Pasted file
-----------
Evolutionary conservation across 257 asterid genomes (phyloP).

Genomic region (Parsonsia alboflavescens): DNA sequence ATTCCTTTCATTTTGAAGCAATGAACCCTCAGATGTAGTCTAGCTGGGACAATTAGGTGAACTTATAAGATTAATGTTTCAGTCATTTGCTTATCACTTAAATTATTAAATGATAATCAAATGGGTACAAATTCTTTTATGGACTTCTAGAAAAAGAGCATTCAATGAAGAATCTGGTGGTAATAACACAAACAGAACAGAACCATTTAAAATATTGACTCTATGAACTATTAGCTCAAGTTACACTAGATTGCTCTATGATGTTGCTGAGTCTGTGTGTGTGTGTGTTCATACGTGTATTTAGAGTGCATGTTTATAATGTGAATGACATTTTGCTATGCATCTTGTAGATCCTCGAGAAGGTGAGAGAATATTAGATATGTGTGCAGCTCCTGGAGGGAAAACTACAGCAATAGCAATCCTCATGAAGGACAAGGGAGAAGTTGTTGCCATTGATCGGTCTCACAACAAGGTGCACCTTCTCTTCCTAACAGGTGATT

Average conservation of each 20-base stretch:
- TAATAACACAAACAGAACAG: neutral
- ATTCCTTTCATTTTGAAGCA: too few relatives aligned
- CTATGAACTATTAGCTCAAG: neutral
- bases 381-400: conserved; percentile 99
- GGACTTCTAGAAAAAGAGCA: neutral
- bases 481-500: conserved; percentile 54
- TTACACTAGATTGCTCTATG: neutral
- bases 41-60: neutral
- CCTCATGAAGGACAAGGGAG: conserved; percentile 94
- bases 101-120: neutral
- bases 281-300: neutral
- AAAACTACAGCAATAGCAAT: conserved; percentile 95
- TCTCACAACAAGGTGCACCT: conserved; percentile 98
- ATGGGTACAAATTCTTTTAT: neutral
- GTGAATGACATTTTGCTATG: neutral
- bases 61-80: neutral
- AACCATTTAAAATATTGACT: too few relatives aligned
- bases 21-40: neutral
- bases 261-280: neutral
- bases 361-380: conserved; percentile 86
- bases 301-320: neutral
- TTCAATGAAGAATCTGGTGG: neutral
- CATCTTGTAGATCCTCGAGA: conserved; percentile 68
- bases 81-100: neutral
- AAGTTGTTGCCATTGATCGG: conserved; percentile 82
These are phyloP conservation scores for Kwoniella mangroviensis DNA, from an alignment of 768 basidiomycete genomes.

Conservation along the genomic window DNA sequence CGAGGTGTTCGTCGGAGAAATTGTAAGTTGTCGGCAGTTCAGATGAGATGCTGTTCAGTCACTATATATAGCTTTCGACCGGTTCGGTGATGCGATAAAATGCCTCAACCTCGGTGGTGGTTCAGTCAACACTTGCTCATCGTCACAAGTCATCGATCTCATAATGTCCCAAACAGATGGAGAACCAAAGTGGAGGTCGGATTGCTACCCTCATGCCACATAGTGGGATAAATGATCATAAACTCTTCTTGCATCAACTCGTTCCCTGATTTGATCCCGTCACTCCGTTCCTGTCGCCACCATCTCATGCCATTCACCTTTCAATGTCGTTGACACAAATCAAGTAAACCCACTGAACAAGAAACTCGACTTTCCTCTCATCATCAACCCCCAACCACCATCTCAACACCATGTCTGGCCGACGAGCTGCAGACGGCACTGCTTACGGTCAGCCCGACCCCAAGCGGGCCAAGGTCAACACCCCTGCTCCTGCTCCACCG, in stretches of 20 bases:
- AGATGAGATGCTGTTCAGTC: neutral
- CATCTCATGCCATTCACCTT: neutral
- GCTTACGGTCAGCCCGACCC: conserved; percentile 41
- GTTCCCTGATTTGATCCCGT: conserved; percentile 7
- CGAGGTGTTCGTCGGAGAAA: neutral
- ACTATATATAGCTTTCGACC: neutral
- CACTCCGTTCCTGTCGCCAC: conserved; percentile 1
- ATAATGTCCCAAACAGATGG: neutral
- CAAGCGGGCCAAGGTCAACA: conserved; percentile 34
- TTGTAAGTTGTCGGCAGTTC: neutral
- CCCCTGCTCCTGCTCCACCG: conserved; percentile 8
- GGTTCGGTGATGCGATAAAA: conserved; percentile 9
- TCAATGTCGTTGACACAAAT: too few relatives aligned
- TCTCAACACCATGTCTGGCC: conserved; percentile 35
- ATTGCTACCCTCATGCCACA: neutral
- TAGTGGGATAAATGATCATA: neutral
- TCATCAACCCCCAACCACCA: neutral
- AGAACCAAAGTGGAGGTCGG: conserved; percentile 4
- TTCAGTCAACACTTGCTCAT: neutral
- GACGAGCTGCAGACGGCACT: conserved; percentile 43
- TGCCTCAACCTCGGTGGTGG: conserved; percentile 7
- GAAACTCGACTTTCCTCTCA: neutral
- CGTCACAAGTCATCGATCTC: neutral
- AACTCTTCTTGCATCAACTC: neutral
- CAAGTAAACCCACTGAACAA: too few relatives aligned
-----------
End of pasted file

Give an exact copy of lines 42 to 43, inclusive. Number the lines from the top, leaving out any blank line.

- GGTTCGGTGATGCGATAAAA: conserved; percentile 9
- TCAATGTCGTTGACACAAAT: too few relatives aligned